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dc.contributor.authorHossain, MD. Shohrab-
dc.guideParkash, B.-
dc.description.abstractThe Lower-Ganges-Brahmaputra-Meghna river system occupies most of Bangladesh and forms one of the world's largest fluvio-deltaic plains. Neotectonism and Worldwise Quaternary palaeoclimatic and sea level changes have influenced significantly the development of landforms and soils on these plains. Based on the remote sensing techniques, field checks, soil morphology and laboratory investigations of soils from parts of Bangladesh plains, twelve soil-geomorphic units have been recognized. Studies of field and laboratory characters of soils helped to determine the varying degree of soil development on the different soil-geomorphic units which has been used to group and rank the soibiof the different soil- geomorphic units into five members of a soil chronoassociation. These members are (i) QGB1 (<1500 Yrs. B.P.) comprising the soils of the Brahmaputra Floodplain and Young Ganges Deltaic Plain, (ii) QGB2 (2500 - 3000 Yrs. B.P.) comprising the soils of the Tista Fan, Old Tista Plain and Moribund Ganges Deltaic Plain, (iii) QGB3 (3000-4000 Yrs. B.P.) which includes the soils of the Old Brahmaputra Plain, Sylhet Depression and Old Meghna Deltaic Plain, (iv) QGB4 (5000-6000 Yrs. B.P.) which includes the soils of the Lower Atrai Depression and (v) QGB5 (>15000 Yrs. B.P.) comprising the soils of the Barind Tract, Madhupur Tract and Lalmai Hills. The soil-forming processes are found to be different on the three major landforms, namely (i) the fluvio-deltaic plains, (ii) the palaefluvio deltaic uplands and (iii) the low-lying depressions. The fluvio- deltaic plain soils are marked by moderately thick argillans (40-lOOfim), hydromorphism and ferrolysis of soils and partial decalcification of the upper horizons and reprecipitation of calcite in the lower horizons. The palaeofluvio-deltaic upland soils are marked by sesquioxide-rich (relict red) and polygenetic soils as evidenced from three major phases of pedogenesis such as (i) alternating wet and dry phase of the Late Pleistocene time promoting widespread translocation of fine clay (<.2 fim) and formation of many thick argil lans (50-250miti), (ii) dry phase at 7000-8000 Yrs.B.P. promoting the development of calcrete of stage III and (iii) wet and humid phase since the Mid-Holocene period leading to the hydromorphism/ferrolysis of soils both on the upland and lowland areas. Also, these upland soils have reached the fersiallitic and ferruginatic stages of pedogenesis of Duchaufour (1977) on the level areas and margins of the uplands respectively. The depression soils are marked by the general segregations of iron oxides throughout the solum, thick ferriargillans (-80 fim) and flood coatings. The clay minerals such as illite, kaolinite, chlorite, vermiculite, montmorillonite and mixed layered minerals vary with increasing degree of pedogenesis and profile sites. Chlorite amount decreases with increasing degree of pedogenesis and it becomes totally absent in the oldest soil chronoassociation member (QGB5). Kaolinite shows an increasing trend with increasing degree of pedogenesis. The poorly drained profile sites are marked by the formation of montmorillonite and it is generally preceded by the formation of vermiculite. Neotectonism has influenced significantly the development of landforms and soils in the study area in the following manners: (i) If a tectonic block is uplifted/tilted gently, the rivers flowing over it shift away and the zone of sedimentation becomes a site of pedogenesis, (ii) If a certain block subsides slightly it becomes a waterlogged depression allowing hydromorphism of soils but higher subsidence allows sedimentation over the block and (iii) Rapid uplift of the tectonic block promotes partial erosion but slow rate of uplift facilitates good profile development. The shift ings of most of the rivers such as the Ganges and the Tista river systems towards the east and the southeasterly subsidence of the Barind and the Madhupur Tracts are attributed to the overall subduct ion of the Indian plate beneath the Burmese plate. The observed three cases of gradual changes in the degree of soil development are: (i) Rate of sedimentation/subsidence decreases from the proximal to distal part of the Tista Fan. This is accompanied by an increase in the degree of soil development, (ii) The Ganges Delta is prograding southward with contemporaneous increase in rate of sedimentation in the direction of progradation. However, there is a decrease in the degree of soil development towards the south and (iii) The tilting of the Ganges Deltaic Plain Block towards the east/southeast has caused easterly/southeasterly shifting of the the Ganges river. This has also resulted in the decrease of soil development from the northwest to southeast. The above soil development relationship can be called as pedofacies after Brown and Kraus (1987). The last one is related to active tectonics and may be called as tecto-pedofacies after Kumar et al. (in press). vi Also, the palaeoclimatic and sea level changes have affected significantly the development of landforms and soils in the study area. The monsoon climate passed through (i) a very arid phase at about 22000-18000 yrs. B.P. when the sea level fell down to -130m in the Bay of Bengal allowing the coastline to move over 100 km south than at present and (ii) a very humid phase at about 12500-10500 yrs. B.P. which led to the increase rainfall and run-off in the region (Cullen, 1981). At 6000-7000 yrs. B.P. the transgression of sea swept over many parts of the study area. Except the upland areas, the soil formation started with regression of sea since 6000 yrs. B.P. in the region. Corresponding to the climatic and sea level changes three major phases (e.g. alternating wet and dry, dry, and wet phases) of pedogenic processes have been recognized as discussed earlier.en_US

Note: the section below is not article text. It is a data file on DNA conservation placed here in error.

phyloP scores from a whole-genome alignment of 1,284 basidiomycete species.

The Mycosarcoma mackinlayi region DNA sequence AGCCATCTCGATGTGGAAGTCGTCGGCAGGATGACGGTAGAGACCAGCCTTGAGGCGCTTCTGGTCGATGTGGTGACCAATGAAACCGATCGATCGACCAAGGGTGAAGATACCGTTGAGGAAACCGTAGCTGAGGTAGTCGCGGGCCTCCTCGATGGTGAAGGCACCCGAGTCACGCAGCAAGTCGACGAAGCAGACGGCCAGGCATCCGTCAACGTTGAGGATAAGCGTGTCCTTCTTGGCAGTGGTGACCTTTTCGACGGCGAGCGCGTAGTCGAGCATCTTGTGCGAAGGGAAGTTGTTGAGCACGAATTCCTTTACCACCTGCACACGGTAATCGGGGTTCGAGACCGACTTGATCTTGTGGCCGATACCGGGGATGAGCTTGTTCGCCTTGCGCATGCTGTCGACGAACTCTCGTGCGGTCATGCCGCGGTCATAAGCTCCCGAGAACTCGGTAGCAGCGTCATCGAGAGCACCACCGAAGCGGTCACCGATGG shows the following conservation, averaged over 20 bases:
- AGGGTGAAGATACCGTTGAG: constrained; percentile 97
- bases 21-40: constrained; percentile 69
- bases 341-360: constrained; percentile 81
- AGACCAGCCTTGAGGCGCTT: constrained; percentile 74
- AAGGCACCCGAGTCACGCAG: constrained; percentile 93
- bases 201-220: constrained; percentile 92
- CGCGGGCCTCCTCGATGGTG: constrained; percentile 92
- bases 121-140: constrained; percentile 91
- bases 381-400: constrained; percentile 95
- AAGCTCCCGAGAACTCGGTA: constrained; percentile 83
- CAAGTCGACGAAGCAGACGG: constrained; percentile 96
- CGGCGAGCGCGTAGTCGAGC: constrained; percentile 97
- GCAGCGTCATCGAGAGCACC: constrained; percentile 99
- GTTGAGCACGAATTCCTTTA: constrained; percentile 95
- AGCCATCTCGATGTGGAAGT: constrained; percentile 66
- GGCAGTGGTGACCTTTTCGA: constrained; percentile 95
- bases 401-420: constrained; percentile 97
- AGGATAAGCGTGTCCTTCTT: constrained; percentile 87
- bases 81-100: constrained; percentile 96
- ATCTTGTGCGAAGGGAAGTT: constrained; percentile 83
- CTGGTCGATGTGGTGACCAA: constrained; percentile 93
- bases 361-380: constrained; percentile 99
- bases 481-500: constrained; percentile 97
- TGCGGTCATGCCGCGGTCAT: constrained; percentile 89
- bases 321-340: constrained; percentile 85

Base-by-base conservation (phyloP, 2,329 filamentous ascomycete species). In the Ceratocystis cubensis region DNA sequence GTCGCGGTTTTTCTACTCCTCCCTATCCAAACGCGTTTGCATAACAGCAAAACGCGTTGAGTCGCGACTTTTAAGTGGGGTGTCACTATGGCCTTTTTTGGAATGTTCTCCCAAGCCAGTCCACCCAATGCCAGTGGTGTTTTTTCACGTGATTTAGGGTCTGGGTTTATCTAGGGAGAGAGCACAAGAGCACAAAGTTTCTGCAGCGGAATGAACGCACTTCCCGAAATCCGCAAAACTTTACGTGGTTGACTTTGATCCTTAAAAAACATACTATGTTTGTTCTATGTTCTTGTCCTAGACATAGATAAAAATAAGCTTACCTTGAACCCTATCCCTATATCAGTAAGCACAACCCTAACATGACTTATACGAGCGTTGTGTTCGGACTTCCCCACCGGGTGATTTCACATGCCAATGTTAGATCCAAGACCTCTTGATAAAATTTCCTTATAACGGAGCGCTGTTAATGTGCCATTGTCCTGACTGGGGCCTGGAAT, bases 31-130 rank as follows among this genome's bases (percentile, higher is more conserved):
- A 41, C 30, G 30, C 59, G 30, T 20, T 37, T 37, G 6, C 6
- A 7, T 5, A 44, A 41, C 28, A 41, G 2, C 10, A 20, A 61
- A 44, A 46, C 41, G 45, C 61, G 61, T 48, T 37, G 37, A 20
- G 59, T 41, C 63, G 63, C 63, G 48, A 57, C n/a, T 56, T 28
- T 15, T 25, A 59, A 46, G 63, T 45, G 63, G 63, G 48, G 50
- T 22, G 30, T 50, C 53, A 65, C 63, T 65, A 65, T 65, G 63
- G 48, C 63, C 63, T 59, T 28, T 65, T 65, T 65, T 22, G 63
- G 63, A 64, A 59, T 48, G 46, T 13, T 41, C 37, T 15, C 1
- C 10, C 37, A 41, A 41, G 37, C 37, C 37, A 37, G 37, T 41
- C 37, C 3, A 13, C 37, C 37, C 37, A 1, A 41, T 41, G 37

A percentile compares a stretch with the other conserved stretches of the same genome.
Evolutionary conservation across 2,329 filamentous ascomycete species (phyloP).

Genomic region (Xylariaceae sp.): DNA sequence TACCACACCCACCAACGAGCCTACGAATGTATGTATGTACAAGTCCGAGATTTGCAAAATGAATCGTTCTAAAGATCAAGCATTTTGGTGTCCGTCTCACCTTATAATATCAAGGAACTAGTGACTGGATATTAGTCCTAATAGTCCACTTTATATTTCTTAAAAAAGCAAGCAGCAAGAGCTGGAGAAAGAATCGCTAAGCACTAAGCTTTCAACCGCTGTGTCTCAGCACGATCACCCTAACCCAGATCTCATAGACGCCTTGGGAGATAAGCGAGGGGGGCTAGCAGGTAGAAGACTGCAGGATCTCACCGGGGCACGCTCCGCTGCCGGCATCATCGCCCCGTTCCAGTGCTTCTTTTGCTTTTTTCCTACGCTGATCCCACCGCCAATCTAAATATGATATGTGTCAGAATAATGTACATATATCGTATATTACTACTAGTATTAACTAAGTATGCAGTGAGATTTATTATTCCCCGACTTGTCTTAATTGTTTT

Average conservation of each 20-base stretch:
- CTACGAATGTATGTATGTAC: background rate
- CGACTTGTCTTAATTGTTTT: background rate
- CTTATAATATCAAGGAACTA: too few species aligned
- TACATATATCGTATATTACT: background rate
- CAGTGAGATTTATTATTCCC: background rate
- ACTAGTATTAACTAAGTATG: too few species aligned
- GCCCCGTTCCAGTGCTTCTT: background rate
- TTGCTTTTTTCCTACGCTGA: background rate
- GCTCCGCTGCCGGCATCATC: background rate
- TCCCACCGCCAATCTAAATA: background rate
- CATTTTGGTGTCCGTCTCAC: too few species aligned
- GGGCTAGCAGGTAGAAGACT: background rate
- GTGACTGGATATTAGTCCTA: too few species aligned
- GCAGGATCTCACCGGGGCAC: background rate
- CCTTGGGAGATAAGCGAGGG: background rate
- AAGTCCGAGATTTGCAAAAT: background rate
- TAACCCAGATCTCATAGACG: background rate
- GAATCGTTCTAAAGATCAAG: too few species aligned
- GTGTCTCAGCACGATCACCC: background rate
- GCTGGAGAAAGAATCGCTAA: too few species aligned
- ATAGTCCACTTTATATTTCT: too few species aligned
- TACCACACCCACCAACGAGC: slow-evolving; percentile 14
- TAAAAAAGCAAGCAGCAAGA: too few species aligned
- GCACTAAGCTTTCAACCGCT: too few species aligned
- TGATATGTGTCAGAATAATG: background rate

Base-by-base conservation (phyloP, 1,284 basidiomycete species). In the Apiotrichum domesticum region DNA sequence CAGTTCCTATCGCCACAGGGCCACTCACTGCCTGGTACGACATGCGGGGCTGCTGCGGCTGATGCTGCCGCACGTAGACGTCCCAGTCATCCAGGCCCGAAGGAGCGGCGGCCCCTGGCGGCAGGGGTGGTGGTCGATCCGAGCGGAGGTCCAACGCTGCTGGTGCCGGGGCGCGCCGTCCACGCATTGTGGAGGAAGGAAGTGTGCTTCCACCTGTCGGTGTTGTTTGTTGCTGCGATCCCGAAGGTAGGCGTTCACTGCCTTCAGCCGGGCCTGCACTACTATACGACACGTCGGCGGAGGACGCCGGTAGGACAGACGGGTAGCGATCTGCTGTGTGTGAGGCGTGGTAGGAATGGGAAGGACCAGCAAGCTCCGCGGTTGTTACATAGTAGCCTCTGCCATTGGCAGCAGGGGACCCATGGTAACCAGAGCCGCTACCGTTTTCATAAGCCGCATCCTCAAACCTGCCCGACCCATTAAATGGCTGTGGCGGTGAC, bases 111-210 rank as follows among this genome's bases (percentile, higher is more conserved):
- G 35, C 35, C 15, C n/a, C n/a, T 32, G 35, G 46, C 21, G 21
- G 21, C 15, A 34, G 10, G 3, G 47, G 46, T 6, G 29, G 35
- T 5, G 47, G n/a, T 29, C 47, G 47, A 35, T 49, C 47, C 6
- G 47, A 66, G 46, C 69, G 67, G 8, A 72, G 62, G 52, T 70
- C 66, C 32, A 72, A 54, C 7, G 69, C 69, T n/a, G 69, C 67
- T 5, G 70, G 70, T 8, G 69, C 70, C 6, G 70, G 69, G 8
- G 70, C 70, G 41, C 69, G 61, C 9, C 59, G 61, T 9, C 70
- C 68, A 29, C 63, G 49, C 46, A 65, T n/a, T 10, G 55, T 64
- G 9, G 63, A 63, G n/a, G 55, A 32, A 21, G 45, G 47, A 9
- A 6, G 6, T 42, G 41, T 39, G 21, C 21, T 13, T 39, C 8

dc.subjectEARTH SCIENCEen_US
dc.typeDoctoral Thesisen_US
Appears in Collections:DOCTORAL THESES (Earth Sci.)